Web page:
Coal ash cleanup order goes before federal appeals court
An attorney for the Tennessee Valley Authority on Thursday described a judge’s coal ash cleanup order as “wholly disproportionate to the scant evidence of harm” as a case that has drawn wide interest from states and business groups went before a federal appeals court.
In his legal arguments before a panel of the 6th U.S. Circuit Court of Appeals in Cincinnati, an attorney for environmental groups that won at the lower court level said a reversal would “disrupt” how the Clean Water Act has been administered for decades. Environmental activists claim TVA violated the Clean Water Act by storing coal ash in unlined storage ponds near a TVA power plant in Tennessee.
More than 20 states joined in submitting briefs to the appeals court, as did the U.S. Chamber of Commerce, national coal industry interests and more than a dozen other groups. Most of the states sided with TVA in urging the appeals court to overturn last year’s cleanup order.
The judge ordered coal ash to be excavated and removed at Gallatin, about 40 miles (65 kilometers) from Nashville. He cited Clean Water Act violations of pollutants leaking into the Cumberland River but said there was scant evidence of harm done by the pollution so far.
Coal ash is a byproduct of burning coal for power, and has heavy metals like arsenic, mercury and lead in it.
David Ayliffe, an attorney representing TVA, pointed to the judge’s “abuse of discretion” in urging the appeals court to overturn the order.
“And here, the extreme remedy of excavating over 14 million cubic yards (10.7 million cubic meters) of coal ash is wholly disproportionate to the scant evidence of harm that the (federal) district court found,” he told the court based on an audio recording. “But I do want to be very clear: TVA is not saying for a minute that there are not groundwater issues to address at Gallatin, there’s not work for TVA to do. Far from it.”
The federal utility has said it’s taking steps to follow the cleanup requirement, even as it pushes to get the order struck down.
Frank Holleman, an attorney for the environmental groups, said the ash pond complex operates under permit as a wastewater treatment facility.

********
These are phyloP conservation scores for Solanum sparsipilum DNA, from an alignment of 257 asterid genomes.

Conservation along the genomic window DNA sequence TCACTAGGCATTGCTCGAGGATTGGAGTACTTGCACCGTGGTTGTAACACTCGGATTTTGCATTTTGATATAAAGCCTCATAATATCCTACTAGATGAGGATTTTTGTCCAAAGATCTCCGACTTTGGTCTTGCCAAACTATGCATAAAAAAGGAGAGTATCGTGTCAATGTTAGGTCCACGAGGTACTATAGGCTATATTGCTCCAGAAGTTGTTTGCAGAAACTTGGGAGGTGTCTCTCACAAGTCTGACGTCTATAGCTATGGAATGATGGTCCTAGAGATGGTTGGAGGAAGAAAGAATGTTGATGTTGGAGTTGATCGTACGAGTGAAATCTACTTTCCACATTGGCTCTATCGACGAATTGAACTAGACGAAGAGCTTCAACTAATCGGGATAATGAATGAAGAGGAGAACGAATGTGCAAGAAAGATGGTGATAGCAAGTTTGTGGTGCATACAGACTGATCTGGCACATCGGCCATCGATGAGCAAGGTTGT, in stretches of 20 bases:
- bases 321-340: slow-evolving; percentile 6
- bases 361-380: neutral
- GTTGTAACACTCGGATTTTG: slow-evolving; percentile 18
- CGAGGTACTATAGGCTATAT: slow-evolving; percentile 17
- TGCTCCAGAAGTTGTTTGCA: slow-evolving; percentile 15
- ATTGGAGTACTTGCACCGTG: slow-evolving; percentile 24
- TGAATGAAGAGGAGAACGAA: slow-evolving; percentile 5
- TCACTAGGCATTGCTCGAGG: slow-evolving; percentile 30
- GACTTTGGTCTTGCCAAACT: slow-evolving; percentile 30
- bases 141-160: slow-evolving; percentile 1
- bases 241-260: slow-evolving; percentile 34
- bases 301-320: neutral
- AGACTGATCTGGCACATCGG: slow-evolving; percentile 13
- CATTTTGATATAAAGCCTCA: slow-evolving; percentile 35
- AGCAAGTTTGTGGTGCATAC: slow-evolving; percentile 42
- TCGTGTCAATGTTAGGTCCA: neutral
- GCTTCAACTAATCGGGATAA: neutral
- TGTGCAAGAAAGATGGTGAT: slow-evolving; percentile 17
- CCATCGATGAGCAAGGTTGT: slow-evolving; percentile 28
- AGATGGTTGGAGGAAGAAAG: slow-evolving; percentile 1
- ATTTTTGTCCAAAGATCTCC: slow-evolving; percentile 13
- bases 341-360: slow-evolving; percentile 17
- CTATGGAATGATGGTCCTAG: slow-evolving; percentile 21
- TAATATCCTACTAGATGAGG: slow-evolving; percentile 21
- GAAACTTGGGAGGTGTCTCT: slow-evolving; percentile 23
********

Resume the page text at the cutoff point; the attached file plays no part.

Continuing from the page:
“That is the heart of the point sources that the Clean Water Act wanted to control and to deal with,” told the appeals court.
A reversal on appeal would have repercussions on how the Clean Water Act is applied, Holleman said.
“If the court were to rule that the Clean Water Act does not apply when pollutants move from a point source into a waterway ... simply because the facility is not on the river’s edge, that would disrupt the way the Clean Water Act has been administered for decades,” he said.
States supporting a reversal argued in a brief submitted earlier this year that the order at TVA’s Gallatin Fossil Plant would broadly expand federal oversight into groundwater pollution historically regulated by states. More citizen lawsuits would almost certainly be filed and would require coal ash cleanups elsewhere, costing utility ratepayers tens of billions of dollars, attorneys for the states wrote.
TVA initially said the Gallatin cleanup project would cost $2 billion. Newer estimates factoring in an onsite landfill ranged below $1 billion. The utility’s timeline has said it would take 24 years to move the ash to an onsite landfill.
The utility contends that capping the waste where it sits would be less expensive and avoid a possibly larger spill from moving the ash. But capping the ash wasn’t an option under the court order.
The judge’s ruling required TVA to excavate the unlined ponds used to store the ash and put it in a safe, lined landfill.